There were joyful choruses of Rule Britannia and Land of Hope and Glory as England’s heroes embarked on a lap of honour in the sunshine.
There was gentle mockery from a gleeful Gary Lineker who tweeted: “Surprised even those minnows of world cricket, Australia, couldn’t last until the first Premier League game of the season kicked off.” And there was an emotional resignation speech from the Aussie captain, Michael Clarke.
England won the fourth Test by a crushing innings and 78 runs at Trent Bridge and so regained the Ashes, triggering wild celebrations at the ground. “It’s unbelievable. I couldn’t be happier,” said England captain Alastair Cook.
The victory was particularly sweet for the England team, which had gone into the series as underdogs after winning only one of its previous five Test series. However, its young players, coached by Australian Trevor Bayliss and his assistant, Paul Farbrace, displayed an aggression and vigour that stunned the visitors. After a thrilling opening victory at Cardiff, followed by a chastening 405-run defeat at Lord’s, England notched up two consecutive Test victories inside three days of play. The first, at Edgbaston, was repeated in even greater style on Saturday. On Thursday, Australia were bowled out for a pitiful 60 runs, with Stuart Broad claiming a scarcely believable eight wickets for 15 runs. With England declaring at 391, Australia only just managed to make it to day three.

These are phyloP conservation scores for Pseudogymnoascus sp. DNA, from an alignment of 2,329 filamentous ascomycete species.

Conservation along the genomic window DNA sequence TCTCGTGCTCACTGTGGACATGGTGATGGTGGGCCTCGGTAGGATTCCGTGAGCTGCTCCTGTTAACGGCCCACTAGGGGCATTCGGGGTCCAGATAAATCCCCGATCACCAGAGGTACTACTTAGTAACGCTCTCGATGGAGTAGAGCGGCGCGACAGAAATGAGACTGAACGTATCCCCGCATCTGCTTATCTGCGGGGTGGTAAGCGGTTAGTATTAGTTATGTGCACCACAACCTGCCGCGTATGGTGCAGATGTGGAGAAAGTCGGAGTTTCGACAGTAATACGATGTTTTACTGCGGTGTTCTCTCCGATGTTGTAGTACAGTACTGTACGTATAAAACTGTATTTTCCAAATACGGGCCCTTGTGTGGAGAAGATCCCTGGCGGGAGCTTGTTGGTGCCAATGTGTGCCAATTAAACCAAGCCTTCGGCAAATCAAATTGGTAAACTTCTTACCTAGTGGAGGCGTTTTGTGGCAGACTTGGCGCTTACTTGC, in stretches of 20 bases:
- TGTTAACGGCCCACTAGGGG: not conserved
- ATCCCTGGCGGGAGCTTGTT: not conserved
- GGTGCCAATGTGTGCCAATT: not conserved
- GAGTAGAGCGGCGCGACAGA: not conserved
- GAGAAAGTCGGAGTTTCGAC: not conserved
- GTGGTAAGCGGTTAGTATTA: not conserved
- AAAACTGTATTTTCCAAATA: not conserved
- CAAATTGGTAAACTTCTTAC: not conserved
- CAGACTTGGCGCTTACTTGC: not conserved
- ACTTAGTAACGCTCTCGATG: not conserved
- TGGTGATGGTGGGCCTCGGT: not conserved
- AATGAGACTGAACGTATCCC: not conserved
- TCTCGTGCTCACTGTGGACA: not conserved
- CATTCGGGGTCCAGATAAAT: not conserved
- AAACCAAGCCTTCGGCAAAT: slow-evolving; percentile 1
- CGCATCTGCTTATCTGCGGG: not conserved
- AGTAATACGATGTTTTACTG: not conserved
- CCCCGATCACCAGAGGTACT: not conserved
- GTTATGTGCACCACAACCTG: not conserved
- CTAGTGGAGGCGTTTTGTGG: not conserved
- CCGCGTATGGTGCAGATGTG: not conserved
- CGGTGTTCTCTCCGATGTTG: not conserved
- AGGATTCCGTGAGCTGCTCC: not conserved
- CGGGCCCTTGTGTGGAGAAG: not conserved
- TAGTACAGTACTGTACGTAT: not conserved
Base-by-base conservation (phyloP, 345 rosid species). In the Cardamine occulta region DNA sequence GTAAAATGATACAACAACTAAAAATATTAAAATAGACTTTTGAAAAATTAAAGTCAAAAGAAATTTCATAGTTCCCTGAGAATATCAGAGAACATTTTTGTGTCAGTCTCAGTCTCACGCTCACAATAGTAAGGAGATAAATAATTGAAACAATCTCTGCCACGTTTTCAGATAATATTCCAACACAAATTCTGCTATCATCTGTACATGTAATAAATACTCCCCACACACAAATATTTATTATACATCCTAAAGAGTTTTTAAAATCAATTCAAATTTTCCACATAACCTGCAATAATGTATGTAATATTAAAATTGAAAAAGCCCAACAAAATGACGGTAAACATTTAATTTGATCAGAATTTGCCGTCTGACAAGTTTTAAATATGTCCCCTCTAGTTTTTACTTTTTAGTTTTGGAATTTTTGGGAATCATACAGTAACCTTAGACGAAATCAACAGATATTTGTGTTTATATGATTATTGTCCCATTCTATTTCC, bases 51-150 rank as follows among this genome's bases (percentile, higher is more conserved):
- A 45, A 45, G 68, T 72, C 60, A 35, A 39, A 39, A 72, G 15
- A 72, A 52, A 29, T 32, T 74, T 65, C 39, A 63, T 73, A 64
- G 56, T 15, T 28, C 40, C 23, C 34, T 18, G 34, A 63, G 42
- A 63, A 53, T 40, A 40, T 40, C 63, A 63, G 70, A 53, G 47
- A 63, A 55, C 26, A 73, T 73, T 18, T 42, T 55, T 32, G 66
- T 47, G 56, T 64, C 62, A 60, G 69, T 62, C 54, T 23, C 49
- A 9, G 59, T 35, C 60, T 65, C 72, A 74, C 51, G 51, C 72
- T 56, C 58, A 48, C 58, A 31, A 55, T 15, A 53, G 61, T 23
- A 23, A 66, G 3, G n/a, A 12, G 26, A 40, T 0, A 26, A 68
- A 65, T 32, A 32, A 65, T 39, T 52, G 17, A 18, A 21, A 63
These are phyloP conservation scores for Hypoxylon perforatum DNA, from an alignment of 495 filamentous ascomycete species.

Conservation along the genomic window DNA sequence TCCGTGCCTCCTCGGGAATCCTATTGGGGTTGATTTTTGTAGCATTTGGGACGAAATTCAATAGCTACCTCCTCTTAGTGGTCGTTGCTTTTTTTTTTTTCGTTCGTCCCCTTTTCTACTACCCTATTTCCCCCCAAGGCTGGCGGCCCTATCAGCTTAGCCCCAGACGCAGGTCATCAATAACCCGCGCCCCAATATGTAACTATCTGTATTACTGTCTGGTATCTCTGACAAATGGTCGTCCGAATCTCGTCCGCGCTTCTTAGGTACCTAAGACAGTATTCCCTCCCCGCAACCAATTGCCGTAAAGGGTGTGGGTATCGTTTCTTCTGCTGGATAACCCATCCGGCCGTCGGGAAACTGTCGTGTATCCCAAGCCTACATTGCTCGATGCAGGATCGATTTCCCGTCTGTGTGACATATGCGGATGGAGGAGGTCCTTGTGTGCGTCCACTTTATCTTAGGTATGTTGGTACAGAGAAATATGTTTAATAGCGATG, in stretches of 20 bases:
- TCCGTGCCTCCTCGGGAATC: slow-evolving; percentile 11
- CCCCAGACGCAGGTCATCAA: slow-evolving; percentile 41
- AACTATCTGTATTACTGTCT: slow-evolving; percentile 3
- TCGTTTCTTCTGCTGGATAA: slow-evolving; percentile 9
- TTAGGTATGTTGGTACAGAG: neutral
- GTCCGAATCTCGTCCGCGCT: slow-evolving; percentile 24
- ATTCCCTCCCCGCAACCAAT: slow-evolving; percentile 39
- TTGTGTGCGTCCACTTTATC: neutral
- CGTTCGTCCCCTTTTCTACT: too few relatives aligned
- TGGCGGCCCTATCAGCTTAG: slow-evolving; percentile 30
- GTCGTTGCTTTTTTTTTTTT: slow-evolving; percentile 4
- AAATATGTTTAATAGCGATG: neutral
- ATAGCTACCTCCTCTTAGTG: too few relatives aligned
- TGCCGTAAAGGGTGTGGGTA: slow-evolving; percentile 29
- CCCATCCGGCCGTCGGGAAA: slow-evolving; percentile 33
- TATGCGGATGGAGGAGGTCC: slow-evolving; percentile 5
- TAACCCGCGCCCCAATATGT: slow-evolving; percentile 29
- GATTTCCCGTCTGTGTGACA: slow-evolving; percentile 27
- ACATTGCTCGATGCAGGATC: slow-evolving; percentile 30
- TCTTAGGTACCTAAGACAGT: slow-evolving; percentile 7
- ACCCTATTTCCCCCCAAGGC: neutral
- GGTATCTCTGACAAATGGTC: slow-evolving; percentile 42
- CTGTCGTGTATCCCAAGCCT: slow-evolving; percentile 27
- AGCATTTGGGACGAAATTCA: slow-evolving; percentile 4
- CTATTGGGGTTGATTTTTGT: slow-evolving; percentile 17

However, the game was over within an hour of its restart. Ben Stokes had Mitchell Starc caught by Ian Bell at second slip for nought and Mark Wood bowled Josh Hazlewood for a duck. Wood produced another ferocious full-pitched delivery to shatter Nathan Lyon’s stumps and complete the rout.
It was a day and a series in which youth triumphed over age. For Australia, this humiliation will almost certainly end the international careers of more than half its current squad. Clarke has already announced he will retire at the conclusion of the fifth Test at the Oval this month, while Brad Haddin, Peter Siddle, Adam Voges, Shane Watson, Chris Rogers and Shaun Marsh are likely to exit as well.
By contrast, the England team has been hailed for the vigour and youth of its players. An example is provided by Joe Root. The 24-year-old Yorkshireman scored 443 in the series, with two centuries and two half-centuries, at an average of 71.79. The International Cricket Council announced that he is now the number one batsman in Test cricket, taking over from Australia’s Steve Smith, who mustered just 11 runs in both innings at Nottingham.
Broad became the top wicket-taker in the series with 21. “To get eight for 15 against Australia on my home ground, if I’d have written that script someone would have laughed at me,” he said later.
News of England’s victory also provoked widespread jubilation on the social media. Television presenter Piers Morgan, who had gleefully claimed he had as much chance of becoming pope as England had of winning the Ashes without Kevin Pietersen, later tweeted an image of himself dressed as the pontiff.
Clarke had to fight back tears after announcing he would be standing down from international cricket. “I think it’s the right time to walk away now to give Australia the time to prepare for the next Ashes series,” he said. “Now is the time for the next generation of players.”
guardian.co.uk © Guardian News and Media Limited 2010